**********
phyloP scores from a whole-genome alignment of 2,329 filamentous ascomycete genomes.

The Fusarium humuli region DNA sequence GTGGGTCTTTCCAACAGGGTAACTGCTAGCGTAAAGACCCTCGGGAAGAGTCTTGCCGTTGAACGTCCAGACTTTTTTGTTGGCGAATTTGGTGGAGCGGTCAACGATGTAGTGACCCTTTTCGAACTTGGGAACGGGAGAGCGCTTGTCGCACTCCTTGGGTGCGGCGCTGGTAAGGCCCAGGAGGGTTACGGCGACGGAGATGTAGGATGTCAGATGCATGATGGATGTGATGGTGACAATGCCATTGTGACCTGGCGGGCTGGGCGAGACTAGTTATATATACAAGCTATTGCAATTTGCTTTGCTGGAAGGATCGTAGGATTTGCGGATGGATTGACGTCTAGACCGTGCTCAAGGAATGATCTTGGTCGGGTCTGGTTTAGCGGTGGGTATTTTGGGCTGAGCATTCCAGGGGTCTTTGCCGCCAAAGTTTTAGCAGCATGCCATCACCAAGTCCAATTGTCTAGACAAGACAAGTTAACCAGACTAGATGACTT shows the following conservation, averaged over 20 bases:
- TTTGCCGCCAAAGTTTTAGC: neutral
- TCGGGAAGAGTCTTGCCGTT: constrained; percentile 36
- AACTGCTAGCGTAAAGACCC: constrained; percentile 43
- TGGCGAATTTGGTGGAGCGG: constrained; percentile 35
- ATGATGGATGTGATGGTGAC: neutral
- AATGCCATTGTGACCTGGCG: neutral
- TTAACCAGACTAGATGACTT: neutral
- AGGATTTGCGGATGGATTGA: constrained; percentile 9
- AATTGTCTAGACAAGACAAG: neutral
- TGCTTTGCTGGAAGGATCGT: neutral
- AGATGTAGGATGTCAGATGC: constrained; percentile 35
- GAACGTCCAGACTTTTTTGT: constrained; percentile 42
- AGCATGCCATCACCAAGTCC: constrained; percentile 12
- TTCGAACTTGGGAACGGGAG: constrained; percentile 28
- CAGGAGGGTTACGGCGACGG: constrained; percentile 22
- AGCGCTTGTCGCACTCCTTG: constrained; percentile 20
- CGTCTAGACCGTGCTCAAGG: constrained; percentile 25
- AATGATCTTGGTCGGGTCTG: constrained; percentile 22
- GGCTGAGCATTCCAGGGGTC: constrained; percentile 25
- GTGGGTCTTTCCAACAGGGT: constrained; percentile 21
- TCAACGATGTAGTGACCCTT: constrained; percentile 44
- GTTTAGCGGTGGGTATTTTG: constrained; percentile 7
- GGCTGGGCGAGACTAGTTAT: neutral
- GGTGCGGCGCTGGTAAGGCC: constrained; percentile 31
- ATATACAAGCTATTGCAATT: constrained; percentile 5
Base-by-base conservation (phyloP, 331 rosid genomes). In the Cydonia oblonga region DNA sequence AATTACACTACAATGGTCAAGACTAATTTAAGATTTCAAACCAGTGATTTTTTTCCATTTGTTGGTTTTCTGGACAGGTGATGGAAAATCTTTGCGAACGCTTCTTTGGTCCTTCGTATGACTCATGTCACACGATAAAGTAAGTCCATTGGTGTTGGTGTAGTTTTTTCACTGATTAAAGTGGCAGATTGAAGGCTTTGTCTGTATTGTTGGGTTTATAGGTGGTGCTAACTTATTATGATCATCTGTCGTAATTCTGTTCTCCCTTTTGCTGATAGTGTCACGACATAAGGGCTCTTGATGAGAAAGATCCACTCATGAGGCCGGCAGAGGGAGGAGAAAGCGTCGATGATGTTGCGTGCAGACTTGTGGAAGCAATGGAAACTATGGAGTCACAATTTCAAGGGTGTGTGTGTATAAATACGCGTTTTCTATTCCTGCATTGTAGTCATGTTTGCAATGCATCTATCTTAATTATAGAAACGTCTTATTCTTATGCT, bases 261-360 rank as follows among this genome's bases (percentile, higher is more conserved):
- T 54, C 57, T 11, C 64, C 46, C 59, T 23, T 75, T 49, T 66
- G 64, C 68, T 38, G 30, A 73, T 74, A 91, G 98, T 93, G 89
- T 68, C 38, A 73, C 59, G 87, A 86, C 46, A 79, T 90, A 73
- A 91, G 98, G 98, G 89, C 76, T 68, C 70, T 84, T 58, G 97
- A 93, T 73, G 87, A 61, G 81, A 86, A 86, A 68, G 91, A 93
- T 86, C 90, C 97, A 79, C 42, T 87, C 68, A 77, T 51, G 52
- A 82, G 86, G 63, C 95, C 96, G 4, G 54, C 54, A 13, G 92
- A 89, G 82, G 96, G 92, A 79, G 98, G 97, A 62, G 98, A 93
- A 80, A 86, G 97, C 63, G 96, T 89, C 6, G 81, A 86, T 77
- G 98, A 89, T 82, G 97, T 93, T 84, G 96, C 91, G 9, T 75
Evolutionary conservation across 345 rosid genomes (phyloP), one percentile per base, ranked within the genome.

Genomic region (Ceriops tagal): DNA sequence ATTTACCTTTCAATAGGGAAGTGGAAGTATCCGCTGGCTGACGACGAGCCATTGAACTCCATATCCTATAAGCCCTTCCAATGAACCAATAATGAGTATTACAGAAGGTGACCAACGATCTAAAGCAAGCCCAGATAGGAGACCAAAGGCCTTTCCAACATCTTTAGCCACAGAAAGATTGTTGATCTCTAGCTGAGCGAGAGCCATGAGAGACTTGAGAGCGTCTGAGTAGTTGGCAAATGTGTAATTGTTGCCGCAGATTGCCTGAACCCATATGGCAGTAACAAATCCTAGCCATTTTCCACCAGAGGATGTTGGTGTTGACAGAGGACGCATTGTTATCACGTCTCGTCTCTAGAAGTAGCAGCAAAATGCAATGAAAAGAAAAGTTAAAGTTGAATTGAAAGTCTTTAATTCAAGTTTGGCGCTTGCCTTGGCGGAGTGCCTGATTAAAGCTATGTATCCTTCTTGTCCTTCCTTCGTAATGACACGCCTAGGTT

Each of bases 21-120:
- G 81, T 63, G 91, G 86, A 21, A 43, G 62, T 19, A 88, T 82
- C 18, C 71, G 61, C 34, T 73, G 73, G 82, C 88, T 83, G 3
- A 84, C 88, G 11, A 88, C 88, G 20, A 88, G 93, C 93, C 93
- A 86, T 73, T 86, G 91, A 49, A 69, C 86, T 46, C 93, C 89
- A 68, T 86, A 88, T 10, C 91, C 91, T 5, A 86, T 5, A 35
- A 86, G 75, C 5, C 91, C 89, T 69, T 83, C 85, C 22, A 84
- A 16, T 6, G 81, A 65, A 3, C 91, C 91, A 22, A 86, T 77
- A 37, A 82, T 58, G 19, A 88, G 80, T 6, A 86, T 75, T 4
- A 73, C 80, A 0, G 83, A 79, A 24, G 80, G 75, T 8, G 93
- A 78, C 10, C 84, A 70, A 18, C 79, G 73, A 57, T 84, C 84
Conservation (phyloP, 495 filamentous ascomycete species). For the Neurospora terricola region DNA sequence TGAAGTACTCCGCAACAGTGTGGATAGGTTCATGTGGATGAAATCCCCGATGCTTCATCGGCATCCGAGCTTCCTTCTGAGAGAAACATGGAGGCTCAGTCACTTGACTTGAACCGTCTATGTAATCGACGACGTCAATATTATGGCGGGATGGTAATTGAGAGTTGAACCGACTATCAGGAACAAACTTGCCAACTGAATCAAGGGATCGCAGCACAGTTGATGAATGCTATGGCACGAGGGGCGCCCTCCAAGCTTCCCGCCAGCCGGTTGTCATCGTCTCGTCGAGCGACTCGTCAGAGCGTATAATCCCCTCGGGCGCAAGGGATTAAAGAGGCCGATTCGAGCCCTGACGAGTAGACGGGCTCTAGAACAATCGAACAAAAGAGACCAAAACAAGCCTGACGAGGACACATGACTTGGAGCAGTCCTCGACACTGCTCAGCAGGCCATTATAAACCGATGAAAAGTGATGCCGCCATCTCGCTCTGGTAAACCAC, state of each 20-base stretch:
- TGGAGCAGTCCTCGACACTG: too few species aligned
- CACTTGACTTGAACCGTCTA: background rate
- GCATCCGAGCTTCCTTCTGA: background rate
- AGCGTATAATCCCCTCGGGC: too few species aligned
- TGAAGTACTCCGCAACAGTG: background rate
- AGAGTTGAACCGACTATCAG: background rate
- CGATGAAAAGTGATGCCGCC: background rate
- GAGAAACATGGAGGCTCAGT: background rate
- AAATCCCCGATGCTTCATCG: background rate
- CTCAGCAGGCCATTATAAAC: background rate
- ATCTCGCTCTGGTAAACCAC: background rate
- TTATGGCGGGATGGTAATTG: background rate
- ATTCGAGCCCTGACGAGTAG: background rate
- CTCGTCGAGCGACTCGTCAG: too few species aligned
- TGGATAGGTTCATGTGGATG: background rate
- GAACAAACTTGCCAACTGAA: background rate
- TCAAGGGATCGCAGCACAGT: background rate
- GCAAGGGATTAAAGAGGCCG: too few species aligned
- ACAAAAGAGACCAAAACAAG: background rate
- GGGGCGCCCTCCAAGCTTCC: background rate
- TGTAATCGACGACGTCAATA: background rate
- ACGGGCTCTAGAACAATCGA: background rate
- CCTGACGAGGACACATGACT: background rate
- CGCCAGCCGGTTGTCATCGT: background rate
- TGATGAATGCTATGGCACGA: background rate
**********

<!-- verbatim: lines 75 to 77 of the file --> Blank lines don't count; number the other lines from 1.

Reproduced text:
- CCTGACGAGGACACATGACT: background rate
- CGCCAGCCGGTTGTCATCGT: background rate
- TGATGAATGCTATGGCACGA: background rate